Undergraduate Course: The Making of Modern Ethiopia: State Ideology, Invention of Tradition and Indigenous Symbolism (HIST10287)
|School||School of History, Classics and Archaeology
||College||College of Humanities and Social Science
|Credit level (Normal year taken)||SCQF Level 10 (Year 3 Undergraduate)
||Availability||Available to all students
|Summary||Ethiopia occupies a unique position in the history of the continent as the only indigenous African state to maintain its independence in the era of European colonial conquest. This course sets out to explore the roots and the inner workings of this pre-industrial society in order to provide answers to its unprecedented survival of European colonialism. It will aim to achieve it by exploring the nature of statehood, historical ideologies and the interplay between state and religion. In particular, it will look at the nature of unique ideologies underpinning political legitimacy. The course will place emphasis on developing an understanding of how symbols of authority and power were mobilised in order to convey a political message. This will be done within the theoretical framework of debate on ?Invention of Tradition?.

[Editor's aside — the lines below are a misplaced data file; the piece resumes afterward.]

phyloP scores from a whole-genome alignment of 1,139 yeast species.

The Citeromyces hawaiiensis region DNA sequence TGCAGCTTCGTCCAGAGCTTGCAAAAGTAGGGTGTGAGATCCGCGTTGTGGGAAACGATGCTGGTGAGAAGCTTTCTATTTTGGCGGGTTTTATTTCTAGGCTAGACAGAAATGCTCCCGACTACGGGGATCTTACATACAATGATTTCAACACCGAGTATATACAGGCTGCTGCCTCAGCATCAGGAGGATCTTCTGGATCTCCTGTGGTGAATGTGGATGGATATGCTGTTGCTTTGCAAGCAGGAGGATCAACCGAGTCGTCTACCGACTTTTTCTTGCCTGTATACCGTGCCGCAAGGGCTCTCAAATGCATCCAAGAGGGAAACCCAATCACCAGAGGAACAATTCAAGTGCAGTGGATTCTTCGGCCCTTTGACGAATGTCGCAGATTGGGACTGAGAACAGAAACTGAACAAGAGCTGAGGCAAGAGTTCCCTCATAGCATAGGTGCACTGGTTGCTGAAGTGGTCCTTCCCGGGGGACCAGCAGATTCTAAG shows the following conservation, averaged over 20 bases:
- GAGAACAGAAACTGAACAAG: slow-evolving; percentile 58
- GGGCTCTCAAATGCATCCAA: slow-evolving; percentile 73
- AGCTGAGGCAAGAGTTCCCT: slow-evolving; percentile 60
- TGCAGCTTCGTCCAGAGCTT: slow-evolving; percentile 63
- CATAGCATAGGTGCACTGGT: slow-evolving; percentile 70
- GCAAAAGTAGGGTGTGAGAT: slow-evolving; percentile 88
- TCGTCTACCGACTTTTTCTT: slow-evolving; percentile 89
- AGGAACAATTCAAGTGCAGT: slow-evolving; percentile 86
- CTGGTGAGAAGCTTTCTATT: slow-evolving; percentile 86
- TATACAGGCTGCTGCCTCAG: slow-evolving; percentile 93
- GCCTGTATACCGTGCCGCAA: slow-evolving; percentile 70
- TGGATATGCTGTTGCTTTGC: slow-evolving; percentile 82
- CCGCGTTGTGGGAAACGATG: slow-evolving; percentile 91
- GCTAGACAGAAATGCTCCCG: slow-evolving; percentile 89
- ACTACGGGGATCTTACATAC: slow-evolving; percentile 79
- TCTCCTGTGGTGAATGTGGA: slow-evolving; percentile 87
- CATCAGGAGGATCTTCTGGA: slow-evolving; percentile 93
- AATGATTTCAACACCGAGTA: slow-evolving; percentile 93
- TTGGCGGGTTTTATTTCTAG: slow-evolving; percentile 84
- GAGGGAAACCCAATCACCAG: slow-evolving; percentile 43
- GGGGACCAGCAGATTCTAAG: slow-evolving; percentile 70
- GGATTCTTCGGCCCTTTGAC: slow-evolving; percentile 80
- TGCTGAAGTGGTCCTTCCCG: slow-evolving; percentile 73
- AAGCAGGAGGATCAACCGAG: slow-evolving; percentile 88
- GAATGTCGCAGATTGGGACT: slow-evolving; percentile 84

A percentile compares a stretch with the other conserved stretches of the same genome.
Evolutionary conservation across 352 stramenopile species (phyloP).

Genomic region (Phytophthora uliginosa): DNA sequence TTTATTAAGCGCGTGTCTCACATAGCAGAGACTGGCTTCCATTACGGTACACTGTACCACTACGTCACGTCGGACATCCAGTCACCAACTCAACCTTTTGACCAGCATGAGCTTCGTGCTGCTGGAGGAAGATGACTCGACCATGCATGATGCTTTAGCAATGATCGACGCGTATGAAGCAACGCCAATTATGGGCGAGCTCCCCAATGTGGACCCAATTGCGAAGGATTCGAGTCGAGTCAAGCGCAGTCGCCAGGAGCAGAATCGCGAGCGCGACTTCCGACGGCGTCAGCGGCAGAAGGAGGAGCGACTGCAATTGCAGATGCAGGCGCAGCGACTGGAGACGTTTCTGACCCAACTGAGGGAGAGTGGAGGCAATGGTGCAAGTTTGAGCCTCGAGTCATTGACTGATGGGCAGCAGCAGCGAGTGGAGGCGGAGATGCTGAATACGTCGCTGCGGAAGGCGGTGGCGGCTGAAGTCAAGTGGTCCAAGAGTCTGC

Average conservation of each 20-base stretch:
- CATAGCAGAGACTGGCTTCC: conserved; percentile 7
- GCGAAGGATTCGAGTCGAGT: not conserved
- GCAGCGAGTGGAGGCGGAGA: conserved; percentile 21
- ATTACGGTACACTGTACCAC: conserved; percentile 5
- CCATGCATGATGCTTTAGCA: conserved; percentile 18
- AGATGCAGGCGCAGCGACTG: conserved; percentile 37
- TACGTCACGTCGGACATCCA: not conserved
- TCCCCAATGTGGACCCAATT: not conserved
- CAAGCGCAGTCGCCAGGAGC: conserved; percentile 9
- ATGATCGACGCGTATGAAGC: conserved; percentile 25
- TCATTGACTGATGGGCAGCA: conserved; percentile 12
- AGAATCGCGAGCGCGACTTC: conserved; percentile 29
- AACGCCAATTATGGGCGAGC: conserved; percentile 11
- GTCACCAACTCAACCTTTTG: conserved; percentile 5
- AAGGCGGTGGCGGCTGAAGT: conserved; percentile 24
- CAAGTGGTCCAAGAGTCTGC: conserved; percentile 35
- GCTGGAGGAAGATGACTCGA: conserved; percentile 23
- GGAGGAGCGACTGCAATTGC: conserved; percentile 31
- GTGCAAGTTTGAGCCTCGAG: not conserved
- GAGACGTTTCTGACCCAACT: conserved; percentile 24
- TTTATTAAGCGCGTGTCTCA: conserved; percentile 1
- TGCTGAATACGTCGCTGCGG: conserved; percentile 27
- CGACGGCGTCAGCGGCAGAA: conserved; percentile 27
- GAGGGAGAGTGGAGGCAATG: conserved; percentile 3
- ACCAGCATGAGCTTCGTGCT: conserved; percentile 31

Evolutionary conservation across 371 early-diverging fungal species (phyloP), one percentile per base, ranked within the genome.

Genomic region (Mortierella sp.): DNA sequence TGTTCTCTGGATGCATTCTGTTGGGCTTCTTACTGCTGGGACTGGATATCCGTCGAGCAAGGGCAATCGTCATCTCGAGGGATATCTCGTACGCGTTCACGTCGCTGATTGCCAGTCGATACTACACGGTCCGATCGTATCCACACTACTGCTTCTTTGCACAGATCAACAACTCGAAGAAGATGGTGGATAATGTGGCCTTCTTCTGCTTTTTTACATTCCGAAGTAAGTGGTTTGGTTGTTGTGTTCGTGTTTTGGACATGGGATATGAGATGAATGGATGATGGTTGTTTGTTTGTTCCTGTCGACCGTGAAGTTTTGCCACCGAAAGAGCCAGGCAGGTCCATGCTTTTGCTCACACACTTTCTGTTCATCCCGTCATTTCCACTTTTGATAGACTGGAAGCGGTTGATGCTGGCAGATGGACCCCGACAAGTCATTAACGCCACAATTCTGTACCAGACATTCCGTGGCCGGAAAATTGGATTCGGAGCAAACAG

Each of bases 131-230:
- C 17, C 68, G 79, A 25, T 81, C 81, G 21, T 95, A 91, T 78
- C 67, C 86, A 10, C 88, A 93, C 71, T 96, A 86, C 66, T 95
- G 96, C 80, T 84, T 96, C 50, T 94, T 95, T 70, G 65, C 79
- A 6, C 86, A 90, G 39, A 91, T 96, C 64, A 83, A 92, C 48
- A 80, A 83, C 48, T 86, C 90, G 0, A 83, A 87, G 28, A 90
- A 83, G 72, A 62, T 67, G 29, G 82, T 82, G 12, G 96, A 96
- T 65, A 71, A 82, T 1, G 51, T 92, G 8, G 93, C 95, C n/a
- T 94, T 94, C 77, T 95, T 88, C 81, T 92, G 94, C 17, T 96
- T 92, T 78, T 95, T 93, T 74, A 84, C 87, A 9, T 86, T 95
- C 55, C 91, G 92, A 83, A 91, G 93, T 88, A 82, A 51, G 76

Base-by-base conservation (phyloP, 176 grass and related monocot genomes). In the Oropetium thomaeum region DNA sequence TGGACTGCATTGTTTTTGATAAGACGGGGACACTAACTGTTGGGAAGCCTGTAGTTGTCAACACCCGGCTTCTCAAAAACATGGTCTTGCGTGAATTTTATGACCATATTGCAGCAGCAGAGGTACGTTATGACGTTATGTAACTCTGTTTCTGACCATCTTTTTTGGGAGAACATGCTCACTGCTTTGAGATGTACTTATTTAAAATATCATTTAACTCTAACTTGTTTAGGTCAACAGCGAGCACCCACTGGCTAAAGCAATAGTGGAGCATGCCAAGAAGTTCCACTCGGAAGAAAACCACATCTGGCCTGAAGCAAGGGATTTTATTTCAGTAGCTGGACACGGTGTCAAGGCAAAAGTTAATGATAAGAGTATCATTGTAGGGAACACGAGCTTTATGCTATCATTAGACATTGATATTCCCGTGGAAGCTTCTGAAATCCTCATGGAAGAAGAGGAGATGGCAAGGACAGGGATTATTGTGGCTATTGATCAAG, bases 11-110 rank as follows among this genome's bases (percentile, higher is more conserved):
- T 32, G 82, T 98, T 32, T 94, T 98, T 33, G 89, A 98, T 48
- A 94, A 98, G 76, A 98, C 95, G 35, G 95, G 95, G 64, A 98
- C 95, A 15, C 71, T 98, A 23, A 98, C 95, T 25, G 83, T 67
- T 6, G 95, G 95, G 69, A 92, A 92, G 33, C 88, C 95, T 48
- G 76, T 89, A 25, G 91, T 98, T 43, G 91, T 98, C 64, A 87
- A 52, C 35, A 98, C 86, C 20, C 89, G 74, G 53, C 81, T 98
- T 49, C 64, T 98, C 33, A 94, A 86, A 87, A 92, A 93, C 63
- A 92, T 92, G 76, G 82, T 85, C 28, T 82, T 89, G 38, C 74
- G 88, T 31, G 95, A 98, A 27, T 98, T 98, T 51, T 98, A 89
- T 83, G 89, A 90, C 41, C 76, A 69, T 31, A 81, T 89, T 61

Entry Requirements (not applicable to Visiting Students)
||Other requirements|| A pass or passes in 40 credits of first level historical courses or equivalent and a pass or passes in 40 credits of second level historical courses or equivalent.
Before enrolling students on this course, Directors are asked to contact the History Honours Admission Secretary to ensure that a place is available (Tel: 503783).
Information for Visiting Students
|Pre-requisites||Visiting students should usually have at least 3 History courses at grade B or above (or be predicted to obtain this) for entry to this course. We will only consider University/College level courses.
Course Delivery Information
|Not being delivered|
| By the end of the course students should be able to demonstrate, by means of coursework and examination:
- a critical understanding of complex historical processes at play
- the use of conceptual tools that allow them to connect historical detail with broader debates applicable to other regions and time periods
- the ability to work effectively in groups and individually
- the ability to produce well structured and supported arguments in written and verbal form
- acquisition of enhanced reasoning skills, through classroom debates and through written work
|Graduate Attributes and Skills
||Course secretary||Ms Marie-Therese Rafferty
Tel: (0131 6)50 3780